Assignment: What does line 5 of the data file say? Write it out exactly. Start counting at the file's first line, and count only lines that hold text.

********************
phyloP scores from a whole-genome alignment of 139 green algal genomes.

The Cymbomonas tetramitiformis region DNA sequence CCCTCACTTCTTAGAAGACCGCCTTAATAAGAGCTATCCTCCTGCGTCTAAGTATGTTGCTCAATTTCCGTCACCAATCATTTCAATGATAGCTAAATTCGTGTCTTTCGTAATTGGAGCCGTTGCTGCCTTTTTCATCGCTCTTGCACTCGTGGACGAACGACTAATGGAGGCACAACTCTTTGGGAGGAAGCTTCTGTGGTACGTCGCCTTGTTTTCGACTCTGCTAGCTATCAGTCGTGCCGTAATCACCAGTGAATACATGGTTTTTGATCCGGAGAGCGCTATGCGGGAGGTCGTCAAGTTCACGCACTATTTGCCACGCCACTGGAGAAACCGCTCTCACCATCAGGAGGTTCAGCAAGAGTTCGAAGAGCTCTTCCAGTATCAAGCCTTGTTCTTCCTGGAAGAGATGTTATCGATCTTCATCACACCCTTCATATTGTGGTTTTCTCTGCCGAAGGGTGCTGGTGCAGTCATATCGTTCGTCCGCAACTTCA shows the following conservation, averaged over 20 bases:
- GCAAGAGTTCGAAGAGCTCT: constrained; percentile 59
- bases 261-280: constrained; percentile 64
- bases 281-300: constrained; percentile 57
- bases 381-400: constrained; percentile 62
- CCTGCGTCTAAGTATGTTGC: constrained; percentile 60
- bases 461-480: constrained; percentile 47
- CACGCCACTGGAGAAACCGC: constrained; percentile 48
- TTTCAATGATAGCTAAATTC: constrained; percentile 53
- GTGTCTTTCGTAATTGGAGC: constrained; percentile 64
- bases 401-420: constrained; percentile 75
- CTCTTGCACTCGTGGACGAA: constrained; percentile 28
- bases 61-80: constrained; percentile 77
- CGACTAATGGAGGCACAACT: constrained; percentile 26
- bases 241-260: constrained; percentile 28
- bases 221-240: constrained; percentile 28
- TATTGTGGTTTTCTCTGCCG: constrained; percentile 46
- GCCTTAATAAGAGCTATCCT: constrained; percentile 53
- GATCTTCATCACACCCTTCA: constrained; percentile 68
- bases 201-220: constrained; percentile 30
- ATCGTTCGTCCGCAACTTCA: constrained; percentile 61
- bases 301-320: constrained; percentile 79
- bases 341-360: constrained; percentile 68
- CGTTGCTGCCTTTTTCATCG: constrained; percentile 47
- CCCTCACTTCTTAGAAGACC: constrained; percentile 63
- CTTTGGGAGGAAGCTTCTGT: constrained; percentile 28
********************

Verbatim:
- bases 281-300: constrained; percentile 57